If nothing else, Nietzsche's ideas are interesting cuz they're so far OUT THERE (the 'spectacle' effect), and Nietzsche expresses them so forcefully. In other words, Nietzsche is entertaining. Not boring.

[ For preparation for my oral boards in the Navy's Nuclear Power program, they coached me, in the event I don't know a particular answer, to speak forcefully, like I *did* know .. to make up some b.s. .. cuz the questioner himself sometimes doesn't know the answer, either. And if he asks if you're sure, act like you are. In this way you can score points even when you don't know something. =)

Note how they coached me to lie, and lie *forcefully*. Does that mean the military is immoral? Or just smart? What would Friedrich say? ]

No doubt Nietzsche scores points using this technique. Yes, he seems very confident of his ideas. Nothing wishy-washy about Nietzsche. (Personally, I see nothing wrong with not knowing everything.)

Philosophy typically functions in the intellectual realm. Yet Nietzsche's ideas somehow transcend the intellect. They are therefore powerful in a way I do not (yet) fully comprehend.

Also note that these kids were young (18 & 19). Yes, very intelligent, but young. While cynicism tends to accompany the advancement of age, youth is impressionable.

[ Hitler, you might argue, in the beginning, wasn't so developmentally different from these two kids. ]

The gist of what Nietzsche says (my own words) » these superficial values (regarding morals) may be necessary for lower, unenlightened beings, but if we're going to move the species into the next millennium, into the next phase of human development, then some of us will need to jettison that old, tired, antiquated, religious-based system of values, which is holding us back.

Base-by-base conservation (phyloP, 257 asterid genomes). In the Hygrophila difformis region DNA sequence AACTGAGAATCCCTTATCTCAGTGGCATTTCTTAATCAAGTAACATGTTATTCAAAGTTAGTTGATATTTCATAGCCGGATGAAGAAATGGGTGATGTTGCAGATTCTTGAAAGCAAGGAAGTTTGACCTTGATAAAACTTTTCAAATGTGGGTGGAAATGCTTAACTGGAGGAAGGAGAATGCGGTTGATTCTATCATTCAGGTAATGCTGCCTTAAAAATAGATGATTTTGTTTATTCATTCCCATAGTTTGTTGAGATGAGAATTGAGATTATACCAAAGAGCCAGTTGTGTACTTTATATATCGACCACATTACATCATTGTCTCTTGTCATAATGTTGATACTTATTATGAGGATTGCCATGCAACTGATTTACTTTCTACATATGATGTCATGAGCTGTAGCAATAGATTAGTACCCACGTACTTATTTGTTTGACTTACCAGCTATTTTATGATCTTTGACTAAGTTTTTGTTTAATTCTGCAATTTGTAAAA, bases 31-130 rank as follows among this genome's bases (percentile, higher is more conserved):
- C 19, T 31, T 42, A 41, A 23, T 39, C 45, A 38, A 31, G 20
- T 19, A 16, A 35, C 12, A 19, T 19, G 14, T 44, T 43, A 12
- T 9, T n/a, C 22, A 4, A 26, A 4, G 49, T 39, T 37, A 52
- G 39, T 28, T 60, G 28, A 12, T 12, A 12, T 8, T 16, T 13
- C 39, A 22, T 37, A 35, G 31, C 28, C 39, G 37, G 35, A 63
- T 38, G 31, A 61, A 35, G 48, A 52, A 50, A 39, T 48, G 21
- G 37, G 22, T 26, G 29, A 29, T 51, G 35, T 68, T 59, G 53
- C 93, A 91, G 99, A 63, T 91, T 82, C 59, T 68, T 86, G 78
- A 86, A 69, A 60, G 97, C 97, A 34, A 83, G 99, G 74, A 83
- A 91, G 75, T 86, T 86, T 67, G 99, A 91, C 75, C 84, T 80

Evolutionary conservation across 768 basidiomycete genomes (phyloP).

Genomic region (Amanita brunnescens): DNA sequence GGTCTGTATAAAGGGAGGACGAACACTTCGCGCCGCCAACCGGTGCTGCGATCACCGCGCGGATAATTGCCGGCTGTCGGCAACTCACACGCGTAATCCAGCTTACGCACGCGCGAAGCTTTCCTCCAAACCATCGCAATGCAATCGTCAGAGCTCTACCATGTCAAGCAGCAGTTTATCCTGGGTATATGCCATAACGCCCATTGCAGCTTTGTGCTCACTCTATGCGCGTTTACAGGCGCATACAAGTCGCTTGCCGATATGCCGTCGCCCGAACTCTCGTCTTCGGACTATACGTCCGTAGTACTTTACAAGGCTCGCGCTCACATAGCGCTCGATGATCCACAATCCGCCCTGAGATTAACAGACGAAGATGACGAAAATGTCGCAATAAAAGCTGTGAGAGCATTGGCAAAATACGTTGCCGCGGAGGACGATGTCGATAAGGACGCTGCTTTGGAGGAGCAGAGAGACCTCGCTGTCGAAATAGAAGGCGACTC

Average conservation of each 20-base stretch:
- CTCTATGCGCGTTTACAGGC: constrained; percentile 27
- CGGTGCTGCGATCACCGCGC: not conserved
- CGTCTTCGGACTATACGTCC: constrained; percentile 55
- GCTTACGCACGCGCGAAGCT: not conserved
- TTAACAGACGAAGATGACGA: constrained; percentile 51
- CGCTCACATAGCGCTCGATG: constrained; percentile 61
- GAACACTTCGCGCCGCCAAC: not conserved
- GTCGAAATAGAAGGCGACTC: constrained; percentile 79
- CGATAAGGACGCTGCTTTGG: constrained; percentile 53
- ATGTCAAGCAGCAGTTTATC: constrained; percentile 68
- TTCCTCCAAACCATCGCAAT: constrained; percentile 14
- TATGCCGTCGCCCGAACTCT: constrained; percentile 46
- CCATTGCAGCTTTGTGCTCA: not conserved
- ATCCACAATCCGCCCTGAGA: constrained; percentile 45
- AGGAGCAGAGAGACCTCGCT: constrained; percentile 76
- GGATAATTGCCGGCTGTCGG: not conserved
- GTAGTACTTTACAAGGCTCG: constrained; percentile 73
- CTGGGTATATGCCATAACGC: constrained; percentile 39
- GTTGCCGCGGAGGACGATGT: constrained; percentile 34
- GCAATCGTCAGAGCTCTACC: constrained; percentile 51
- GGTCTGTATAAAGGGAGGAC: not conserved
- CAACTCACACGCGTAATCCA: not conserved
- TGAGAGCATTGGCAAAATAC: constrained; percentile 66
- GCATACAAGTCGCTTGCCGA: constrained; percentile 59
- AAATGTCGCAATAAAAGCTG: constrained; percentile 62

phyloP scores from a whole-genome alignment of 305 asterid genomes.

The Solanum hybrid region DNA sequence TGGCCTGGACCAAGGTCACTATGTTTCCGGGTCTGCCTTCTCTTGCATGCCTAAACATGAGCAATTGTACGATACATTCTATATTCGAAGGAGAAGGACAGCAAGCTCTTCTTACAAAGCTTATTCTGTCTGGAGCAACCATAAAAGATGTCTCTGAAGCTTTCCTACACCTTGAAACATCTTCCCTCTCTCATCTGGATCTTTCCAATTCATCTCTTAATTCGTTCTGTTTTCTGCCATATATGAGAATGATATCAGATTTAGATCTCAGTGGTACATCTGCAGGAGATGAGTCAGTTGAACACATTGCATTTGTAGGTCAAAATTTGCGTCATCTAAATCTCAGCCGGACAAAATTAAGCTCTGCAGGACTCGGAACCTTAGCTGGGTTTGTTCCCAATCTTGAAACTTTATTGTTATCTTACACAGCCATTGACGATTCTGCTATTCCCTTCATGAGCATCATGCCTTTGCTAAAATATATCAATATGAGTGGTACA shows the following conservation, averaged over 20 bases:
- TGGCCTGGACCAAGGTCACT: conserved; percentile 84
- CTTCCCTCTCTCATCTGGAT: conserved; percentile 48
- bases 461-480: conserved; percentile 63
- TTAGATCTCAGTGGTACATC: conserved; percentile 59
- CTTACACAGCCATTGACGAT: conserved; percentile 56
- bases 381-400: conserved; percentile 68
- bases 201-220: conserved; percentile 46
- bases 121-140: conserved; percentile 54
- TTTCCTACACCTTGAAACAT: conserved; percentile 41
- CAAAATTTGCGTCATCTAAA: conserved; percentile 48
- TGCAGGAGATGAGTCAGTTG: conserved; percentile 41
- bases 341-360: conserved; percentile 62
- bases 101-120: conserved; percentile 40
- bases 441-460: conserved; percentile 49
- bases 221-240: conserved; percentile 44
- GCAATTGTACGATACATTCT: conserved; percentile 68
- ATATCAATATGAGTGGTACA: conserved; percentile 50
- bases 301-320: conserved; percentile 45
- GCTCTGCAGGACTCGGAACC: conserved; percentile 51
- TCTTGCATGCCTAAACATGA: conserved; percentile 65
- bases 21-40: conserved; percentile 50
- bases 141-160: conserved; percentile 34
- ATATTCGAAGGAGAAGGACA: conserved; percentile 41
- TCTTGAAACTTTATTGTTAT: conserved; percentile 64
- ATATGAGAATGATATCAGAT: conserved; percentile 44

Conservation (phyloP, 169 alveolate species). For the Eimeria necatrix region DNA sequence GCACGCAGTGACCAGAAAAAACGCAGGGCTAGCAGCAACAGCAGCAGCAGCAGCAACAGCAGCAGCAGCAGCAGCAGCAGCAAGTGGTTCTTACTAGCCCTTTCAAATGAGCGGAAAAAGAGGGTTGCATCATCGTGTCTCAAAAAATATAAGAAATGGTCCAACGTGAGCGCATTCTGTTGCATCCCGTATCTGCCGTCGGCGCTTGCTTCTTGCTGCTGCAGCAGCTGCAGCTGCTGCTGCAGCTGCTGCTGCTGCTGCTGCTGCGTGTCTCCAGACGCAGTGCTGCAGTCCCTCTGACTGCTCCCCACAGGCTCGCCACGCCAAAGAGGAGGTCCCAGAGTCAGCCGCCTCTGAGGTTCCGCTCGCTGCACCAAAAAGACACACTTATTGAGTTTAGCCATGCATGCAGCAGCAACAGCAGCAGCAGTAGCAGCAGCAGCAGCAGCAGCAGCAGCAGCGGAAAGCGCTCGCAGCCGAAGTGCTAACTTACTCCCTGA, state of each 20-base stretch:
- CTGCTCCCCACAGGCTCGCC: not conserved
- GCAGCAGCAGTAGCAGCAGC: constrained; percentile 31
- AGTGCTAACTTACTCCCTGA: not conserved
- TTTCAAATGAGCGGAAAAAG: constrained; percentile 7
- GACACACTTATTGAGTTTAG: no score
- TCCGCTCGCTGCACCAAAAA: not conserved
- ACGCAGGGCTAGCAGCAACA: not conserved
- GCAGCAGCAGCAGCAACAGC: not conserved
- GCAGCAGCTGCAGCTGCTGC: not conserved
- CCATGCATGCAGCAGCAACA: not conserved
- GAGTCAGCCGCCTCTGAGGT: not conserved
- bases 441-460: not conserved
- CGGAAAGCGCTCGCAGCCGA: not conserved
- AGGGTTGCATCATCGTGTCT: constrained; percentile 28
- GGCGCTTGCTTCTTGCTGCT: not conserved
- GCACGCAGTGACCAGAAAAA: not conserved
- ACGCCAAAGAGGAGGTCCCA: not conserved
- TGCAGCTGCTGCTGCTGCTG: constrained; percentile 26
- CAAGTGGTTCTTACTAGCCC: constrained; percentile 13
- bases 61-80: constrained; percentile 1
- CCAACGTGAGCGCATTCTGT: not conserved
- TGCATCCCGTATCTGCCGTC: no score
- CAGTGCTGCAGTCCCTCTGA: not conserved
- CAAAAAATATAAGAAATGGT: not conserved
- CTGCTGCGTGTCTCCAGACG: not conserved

Richard Loeb» Understanding Nietzsche

Now I have not validated the ideas presented here, as he seems to have an agenda .. beyond merely understanding Nietzsche (.. an agenda which may in fact be valid, but nothing I've read confirms his points), but this guy says (~ a quarter of the way down the page):

"People who love Nietzsche for his celebration of creativity and his dismissal of the moralism of traditional religion, mainly meaning Christianity, usually seem to think of going "beyond good and evil" as merely legitimizing homosexuality, drugs, abortion, prostitution, pornography, and the other desiderata of progressive thinking.

They don't seem to understand that Nietzsche wasn't particularly interested in things like that, but, more to the point, legitimizing rape, murder, torture, pillage, domination, and political oppression by the strong.

The only honest Nietzschean graduate student I ever met frankly stated, "To be creative, you must be evil."

We get something similar in the recent Sandra Bullock movie, Murder by Numbers [2002], where the young Nietzschean student simply says, "Freedom is crime."

The story of the movie is more or less that of Leopold and Loeb, the Chicago teenagers who in 1924 murdered a young boy (Bobby Franks) to prove they were "beyond good and evil." Leopold and Loeb understood their Nietzsche far better than most of his academic apologists."

Despite this commentary, I find it difficult to believe Nietzsche advocated such things (like rape & murder), and I never read anything where he himself does.

Richard Loeb & Nathan LeopoldBut how'd you feel if somebody called and said, "Two college kids read your book and used the ideas they found there to go out and kill an innocent boy .. just for the thrill of it."

I could go on, cuz there's lots more to be said, especially about morals (right & wrong) .. which all of us are familiar with from an early age .. but it's late & I'm tired. May add to it later.

Consider how one of the very first words we teach our children is » GOOD. But here we do not mean "not evil," which is how religion uses it. No, we mean "it's good FOR you" .. in the way Nietzsche uses it. Right?

I mean, 'bad" becomes synonymous with things that serve to 'decultivate' (harm) our little tykes. (Because they are too young to understand religious concepts of good & evil.) It's 'bad' to play with matches.

I was never taught Nietzsche in school .. not even in college Philosophy .. tho Beyond Good & Evil was included on the reading list.